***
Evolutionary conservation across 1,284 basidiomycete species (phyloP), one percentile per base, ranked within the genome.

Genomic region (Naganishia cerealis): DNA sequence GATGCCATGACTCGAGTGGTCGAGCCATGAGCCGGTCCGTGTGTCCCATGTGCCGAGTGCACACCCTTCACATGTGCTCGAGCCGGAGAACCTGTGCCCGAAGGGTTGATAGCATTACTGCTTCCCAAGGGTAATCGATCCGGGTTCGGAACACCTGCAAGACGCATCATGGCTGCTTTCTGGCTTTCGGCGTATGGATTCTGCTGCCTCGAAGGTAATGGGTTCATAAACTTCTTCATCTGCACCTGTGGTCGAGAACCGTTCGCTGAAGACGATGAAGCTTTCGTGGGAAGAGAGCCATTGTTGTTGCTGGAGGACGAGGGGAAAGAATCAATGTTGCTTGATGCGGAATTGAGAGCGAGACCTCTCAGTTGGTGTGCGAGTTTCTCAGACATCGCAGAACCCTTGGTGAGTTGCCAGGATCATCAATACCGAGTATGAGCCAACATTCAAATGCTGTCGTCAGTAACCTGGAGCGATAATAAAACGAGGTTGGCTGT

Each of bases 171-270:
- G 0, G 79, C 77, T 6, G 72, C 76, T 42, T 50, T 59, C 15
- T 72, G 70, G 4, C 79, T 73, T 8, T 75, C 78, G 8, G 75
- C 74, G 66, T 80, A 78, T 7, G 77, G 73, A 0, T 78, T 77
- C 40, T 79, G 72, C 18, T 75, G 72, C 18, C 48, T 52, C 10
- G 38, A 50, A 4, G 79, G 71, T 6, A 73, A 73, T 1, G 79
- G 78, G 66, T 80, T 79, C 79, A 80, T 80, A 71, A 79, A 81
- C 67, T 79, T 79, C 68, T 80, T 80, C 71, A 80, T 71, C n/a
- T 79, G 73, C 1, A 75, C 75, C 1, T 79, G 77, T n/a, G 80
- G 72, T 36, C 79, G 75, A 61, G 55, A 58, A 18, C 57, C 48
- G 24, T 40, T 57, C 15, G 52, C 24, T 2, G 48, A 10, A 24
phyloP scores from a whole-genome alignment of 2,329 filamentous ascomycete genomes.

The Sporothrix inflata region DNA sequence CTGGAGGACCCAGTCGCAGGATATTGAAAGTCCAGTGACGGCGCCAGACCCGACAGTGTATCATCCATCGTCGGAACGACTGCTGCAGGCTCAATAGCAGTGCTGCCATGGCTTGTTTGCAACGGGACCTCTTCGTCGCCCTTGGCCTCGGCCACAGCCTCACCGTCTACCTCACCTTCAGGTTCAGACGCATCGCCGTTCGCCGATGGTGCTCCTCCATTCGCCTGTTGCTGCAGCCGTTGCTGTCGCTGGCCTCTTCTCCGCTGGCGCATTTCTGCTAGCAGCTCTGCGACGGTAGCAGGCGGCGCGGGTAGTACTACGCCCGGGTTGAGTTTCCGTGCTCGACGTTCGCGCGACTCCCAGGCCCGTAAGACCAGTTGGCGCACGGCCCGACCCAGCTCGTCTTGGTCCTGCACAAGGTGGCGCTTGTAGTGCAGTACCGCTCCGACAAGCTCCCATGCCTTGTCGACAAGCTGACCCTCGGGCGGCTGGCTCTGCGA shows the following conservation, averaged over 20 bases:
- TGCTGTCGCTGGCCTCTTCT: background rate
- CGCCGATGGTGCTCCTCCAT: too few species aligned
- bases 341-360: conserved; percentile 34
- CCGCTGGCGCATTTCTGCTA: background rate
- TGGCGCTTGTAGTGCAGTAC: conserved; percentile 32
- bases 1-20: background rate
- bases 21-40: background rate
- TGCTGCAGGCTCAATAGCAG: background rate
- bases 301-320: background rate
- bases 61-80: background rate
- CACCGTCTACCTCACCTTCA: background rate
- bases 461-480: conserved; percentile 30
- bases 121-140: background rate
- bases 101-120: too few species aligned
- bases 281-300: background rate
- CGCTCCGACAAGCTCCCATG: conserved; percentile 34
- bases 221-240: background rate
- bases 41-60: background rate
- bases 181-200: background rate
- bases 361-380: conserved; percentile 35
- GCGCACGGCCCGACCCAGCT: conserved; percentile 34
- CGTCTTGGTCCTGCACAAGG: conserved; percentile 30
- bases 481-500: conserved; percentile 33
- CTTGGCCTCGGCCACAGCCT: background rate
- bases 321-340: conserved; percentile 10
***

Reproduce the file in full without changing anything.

Evolutionary conservation across 1,284 basidiomycete species (phyloP), one percentile per base, ranked within the genome.

Genomic region (Naganishia cerealis): DNA sequence GATGCCATGACTCGAGTGGTCGAGCCATGAGCCGGTCCGTGTGTCCCATGTGCCGAGTGCACACCCTTCACATGTGCTCGAGCCGGAGAACCTGTGCCCGAAGGGTTGATAGCATTACTGCTTCCCAAGGGTAATCGATCCGGGTTCGGAACACCTGCAAGACGCATCATGGCTGCTTTCTGGCTTTCGGCGTATGGATTCTGCTGCCTCGAAGGTAATGGGTTCATAAACTTCTTCATCTGCACCTGTGGTCGAGAACCGTTCGCTGAAGACGATGAAGCTTTCGTGGGAAGAGAGCCATTGTTGTTGCTGGAGGACGAGGGGAAAGAATCAATGTTGCTTGATGCGGAATTGAGAGCGAGACCTCTCAGTTGGTGTGCGAGTTTCTCAGACATCGCAGAACCCTTGGTGAGTTGCCAGGATCATCAATACCGAGTATGAGCCAACATTCAAATGCTGTCGTCAGTAACCTGGAGCGATAATAAAACGAGGTTGGCTGT

Each of bases 171-270:
- G 0, G 79, C 77, T 6, G 72, C 76, T 42, T 50, T 59, C 15
- T 72, G 70, G 4, C 79, T 73, T 8, T 75, C 78, G 8, G 75
- C 74, G 66, T 80, A 78, T 7, G 77, G 73, A 0, T 78, T 77
- C 40, T 79, G 72, C 18, T 75, G 72, C 18, C 48, T 52, C 10
- G 38, A 50, A 4, G 79, G 71, T 6, A 73, A 73, T 1, G 79
- G 78, G 66, T 80, T 79, C 79, A 80, T 80, A 71, A 79, A 81
- C 67, T 79, T 79, C 68, T 80, T 80, C 71, A 80, T 71, C n/a
- T 79, G 73, C 1, A 75, C 75, C 1, T 79, G 77, T n/a, G 80
- G 72, T 36, C 79, G 75, A 61, G 55, A 58, A 18, C 57, C 48
- G 24, T 40, T 57, C 15, G 52, C 24, T 2, G 48, A 10, A 24
phyloP scores from a whole-genome alignment of 2,329 filamentous ascomycete genomes.

The Sporothrix inflata region DNA sequence CTGGAGGACCCAGTCGCAGGATATTGAAAGTCCAGTGACGGCGCCAGACCCGACAGTGTATCATCCATCGTCGGAACGACTGCTGCAGGCTCAATAGCAGTGCTGCCATGGCTTGTTTGCAACGGGACCTCTTCGTCGCCCTTGGCCTCGGCCACAGCCTCACCGTCTACCTCACCTTCAGGTTCAGACGCATCGCCGTTCGCCGATGGTGCTCCTCCATTCGCCTGTTGCTGCAGCCGTTGCTGTCGCTGGCCTCTTCTCCGCTGGCGCATTTCTGCTAGCAGCTCTGCGACGGTAGCAGGCGGCGCGGGTAGTACTACGCCCGGGTTGAGTTTCCGTGCTCGACGTTCGCGCGACTCCCAGGCCCGTAAGACCAGTTGGCGCACGGCCCGACCCAGCTCGTCTTGGTCCTGCACAAGGTGGCGCTTGTAGTGCAGTACCGCTCCGACAAGCTCCCATGCCTTGTCGACAAGCTGACCCTCGGGCGGCTGGCTCTGCGA shows the following conservation, averaged over 20 bases:
- TGCTGTCGCTGGCCTCTTCT: background rate
- CGCCGATGGTGCTCCTCCAT: too few species aligned
- bases 341-360: conserved; percentile 34
- CCGCTGGCGCATTTCTGCTA: background rate
- TGGCGCTTGTAGTGCAGTAC: conserved; percentile 32
- bases 1-20: background rate
- bases 21-40: background rate
- TGCTGCAGGCTCAATAGCAG: background rate
- bases 301-320: background rate
- bases 61-80: background rate
- CACCGTCTACCTCACCTTCA: background rate
- bases 461-480: conserved; percentile 30
- bases 121-140: background rate
- bases 101-120: too few species aligned
- bases 281-300: background rate
- CGCTCCGACAAGCTCCCATG: conserved; percentile 34
- bases 221-240: background rate
- bases 41-60: background rate
- bases 181-200: background rate
- bases 361-380: conserved; percentile 35
- GCGCACGGCCCGACCCAGCT: conserved; percentile 34
- CGTCTTGGTCCTGCACAAGG: conserved; percentile 30
- bases 481-500: conserved; percentile 33
- CTTGGCCTCGGCCACAGCCT: background rate
- bases 321-340: conserved; percentile 10